Google likes whales and canis lupus but i don't know how they fit the ondol system

This system has proven itself for a long time and Korea is in a similar climate to me so it's very applicable.
Also it's simple to operate.
Advantage over similar radiant systems like hydronic heating is that there is nothing to break (like pumps and tubing) and need no modern means to function (like electricity).
All you need is something to burn (some wood).

The only "improvement" that i might do is the actual burning chamber.
Like Brian, i would put a rocket stove because of it's burning efficiency and little smoke.

Any info regarding calculus/empirical data about dimensioning such a system is extremely welcome.
 
Jay C. White Cloud
Posts: 2413
46
  • Mark post as helpful
  • send pies
  • Quote
  • Report post to moderator
Hello Ionel,

I am afraid anything I know of or have learned the most from regarding this wondrous wood burning masonry heating system is either in Chinese or Korean...including any "calculus/empirical data about dimension such a system." Most of my small experiments have been pure empirical copy of what i could extrapolate from graphics, translations, and the few I have seen.

They are a marvelous system, that I don't really see as that much different than a form of a RMH.

Regards,

j
 
Ionel Catanescu
Posts: 169
Location: Timisoara, Romania, 45N, 21E, Z6-7
4
  • Mark post as helpful
  • send pies
  • Quote
  • Report post to moderator
I have downloaded pretty much all info/images/videos i could find on the subject.
The design has some smart things going, like the turbulence creating "humps" on entrance and exit.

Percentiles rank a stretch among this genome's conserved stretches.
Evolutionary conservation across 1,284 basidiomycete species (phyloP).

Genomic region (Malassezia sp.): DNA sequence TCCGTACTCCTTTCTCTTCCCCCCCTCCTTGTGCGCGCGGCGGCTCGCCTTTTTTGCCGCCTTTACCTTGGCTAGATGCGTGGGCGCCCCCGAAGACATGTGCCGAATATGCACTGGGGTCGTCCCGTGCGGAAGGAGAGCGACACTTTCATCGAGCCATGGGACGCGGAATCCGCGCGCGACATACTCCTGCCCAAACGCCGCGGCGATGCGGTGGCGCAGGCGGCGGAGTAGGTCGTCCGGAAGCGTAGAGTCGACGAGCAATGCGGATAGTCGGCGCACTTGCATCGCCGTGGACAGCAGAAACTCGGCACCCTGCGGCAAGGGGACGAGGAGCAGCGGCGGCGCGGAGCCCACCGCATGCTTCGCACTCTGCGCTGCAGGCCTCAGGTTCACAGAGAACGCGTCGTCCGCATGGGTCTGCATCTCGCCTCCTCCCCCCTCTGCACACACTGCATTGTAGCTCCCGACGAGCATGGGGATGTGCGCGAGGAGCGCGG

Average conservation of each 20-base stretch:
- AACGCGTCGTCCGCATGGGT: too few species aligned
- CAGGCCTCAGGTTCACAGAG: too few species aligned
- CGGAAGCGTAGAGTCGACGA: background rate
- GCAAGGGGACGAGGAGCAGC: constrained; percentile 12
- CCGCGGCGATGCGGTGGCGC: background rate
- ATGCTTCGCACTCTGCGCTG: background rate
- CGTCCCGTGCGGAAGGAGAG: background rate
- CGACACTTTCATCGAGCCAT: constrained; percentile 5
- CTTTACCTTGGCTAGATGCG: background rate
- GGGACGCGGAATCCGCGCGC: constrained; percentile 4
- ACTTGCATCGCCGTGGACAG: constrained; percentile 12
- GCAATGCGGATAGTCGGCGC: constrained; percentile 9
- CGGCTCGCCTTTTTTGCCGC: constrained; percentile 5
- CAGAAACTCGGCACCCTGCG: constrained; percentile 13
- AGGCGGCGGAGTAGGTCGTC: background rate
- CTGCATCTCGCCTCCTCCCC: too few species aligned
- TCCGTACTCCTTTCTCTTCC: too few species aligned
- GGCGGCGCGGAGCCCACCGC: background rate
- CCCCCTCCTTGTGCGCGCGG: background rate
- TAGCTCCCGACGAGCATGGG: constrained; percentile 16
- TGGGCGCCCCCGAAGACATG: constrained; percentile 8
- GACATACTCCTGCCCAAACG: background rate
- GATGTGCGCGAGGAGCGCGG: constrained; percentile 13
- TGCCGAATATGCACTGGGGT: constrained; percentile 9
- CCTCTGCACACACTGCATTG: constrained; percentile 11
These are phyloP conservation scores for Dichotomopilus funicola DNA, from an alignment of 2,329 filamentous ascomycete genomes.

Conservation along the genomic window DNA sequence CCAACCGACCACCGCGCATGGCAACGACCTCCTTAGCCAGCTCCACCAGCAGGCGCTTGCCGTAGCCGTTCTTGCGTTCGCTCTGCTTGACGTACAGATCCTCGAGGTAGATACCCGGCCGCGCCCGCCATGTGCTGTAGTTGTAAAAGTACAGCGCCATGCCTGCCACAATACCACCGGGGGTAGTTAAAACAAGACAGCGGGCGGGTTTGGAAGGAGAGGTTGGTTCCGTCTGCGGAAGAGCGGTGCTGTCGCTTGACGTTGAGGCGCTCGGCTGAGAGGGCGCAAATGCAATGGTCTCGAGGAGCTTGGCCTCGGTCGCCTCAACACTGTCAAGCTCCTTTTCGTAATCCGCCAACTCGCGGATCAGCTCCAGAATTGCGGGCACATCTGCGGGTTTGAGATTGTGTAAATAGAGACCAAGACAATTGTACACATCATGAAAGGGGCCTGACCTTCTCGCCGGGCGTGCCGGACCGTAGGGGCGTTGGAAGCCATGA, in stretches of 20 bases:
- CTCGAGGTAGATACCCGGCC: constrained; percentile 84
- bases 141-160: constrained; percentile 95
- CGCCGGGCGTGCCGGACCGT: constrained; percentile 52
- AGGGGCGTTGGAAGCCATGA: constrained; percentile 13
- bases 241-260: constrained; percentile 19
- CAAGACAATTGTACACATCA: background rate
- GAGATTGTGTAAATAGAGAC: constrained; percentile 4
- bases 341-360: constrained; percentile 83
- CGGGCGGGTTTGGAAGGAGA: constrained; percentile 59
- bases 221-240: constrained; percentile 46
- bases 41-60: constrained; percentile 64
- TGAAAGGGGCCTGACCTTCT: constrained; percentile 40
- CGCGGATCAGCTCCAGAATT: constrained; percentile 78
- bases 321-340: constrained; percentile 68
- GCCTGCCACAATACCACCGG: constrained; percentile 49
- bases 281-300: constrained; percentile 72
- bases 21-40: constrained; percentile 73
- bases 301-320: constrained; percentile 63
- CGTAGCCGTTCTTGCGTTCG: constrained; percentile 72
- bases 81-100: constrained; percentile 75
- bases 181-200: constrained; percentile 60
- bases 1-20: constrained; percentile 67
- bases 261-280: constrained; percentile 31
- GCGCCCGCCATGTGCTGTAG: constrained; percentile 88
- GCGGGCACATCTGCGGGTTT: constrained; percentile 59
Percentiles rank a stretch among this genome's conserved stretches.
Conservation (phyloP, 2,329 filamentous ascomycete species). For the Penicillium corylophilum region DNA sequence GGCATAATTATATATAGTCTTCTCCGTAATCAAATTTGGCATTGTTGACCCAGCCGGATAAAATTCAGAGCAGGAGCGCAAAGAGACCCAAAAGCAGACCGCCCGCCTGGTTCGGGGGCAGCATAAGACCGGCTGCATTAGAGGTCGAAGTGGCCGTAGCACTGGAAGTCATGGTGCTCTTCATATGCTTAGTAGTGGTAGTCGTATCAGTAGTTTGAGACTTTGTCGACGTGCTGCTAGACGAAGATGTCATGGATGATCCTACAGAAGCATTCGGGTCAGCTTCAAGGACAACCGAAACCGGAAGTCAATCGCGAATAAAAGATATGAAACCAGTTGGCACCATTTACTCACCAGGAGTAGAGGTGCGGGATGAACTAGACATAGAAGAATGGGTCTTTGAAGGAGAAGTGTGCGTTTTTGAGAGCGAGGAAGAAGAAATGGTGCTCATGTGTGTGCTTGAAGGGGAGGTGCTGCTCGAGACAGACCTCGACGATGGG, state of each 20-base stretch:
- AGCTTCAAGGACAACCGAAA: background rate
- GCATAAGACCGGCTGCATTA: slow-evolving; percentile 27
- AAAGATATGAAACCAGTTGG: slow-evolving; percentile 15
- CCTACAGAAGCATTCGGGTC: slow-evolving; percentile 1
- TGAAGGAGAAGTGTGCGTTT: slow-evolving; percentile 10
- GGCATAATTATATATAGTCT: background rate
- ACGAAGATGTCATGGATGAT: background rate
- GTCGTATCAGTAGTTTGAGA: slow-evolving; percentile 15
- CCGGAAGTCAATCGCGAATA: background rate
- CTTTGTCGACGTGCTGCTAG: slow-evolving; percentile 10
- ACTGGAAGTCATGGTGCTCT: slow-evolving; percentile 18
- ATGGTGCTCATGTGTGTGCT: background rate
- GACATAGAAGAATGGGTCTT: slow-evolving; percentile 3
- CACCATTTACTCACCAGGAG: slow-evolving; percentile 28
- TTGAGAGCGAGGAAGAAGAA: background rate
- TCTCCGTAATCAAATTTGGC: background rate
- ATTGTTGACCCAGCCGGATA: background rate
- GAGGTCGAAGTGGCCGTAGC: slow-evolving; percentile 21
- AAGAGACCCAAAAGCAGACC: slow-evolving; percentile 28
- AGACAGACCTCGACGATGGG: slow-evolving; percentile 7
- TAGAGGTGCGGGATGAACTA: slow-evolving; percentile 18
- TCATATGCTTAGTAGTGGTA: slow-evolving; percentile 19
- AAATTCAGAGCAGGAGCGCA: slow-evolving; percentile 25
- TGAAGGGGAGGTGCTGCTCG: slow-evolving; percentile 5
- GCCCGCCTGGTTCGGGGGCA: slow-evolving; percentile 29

Also it seems the height of the channels is important.
If they are 200mm, the heat will be transferred to the floor and ground equally.
But if the channels are 400mm deep, then heat will naturally flow more on the top therefore heating the floor more than the ground.

Anyway, my first priority is to determine what size burning chamber is needed for a certain size room.
Usually, the rooms i have seen heated like this are small.
But temples also had the ondol and they were fired by multiple burning chambers.

Regardless of this, an addition would be the "ondol bed" as seen here.
This way you heat the floor less and more the bed.
The local vernacular style has similar properties since behind the large oven/stove there was a small space used as bed for old/ill people or children since it was warm and nice the whole night.

PS
Since the floor of this system is usually made of pretty soft material, hydronic tubing could be installed in the top layer, as a back-up.
This would only be used on early fall/late winter when it's pretty cold outside to require heating but enough sun to heat the space.
A direct gain would be best but sometimes this cannot be achieved due to the roof overhand or something else.
 
Jay C. White Cloud
Posts: 2413
46
  • Mark post as helpful
  • send pies
  • Quote
  • Report post to moderator
Hi Ionel,

But if the channels are 400mm deep, then heat will naturally flow more on the top therefore heating the floor more than the ground.


Yes, this seems to be more the norm (but not always) depending on the intent of the heating systems. It seems that those that are more "within" the confines of the structure may be of the 200 mm rang as then the heat energy is stored in both the floor, and the surround masonry and ground to be released more slowly, while others are taller and do heat the floor itself more rapidly.

Anyway, my first priority is to determine what size burning chamber is needed for a certain size room. Usually, the rooms i have seen heated like this are small. But temples also had the ondol and they were fired by multiple burning chambers.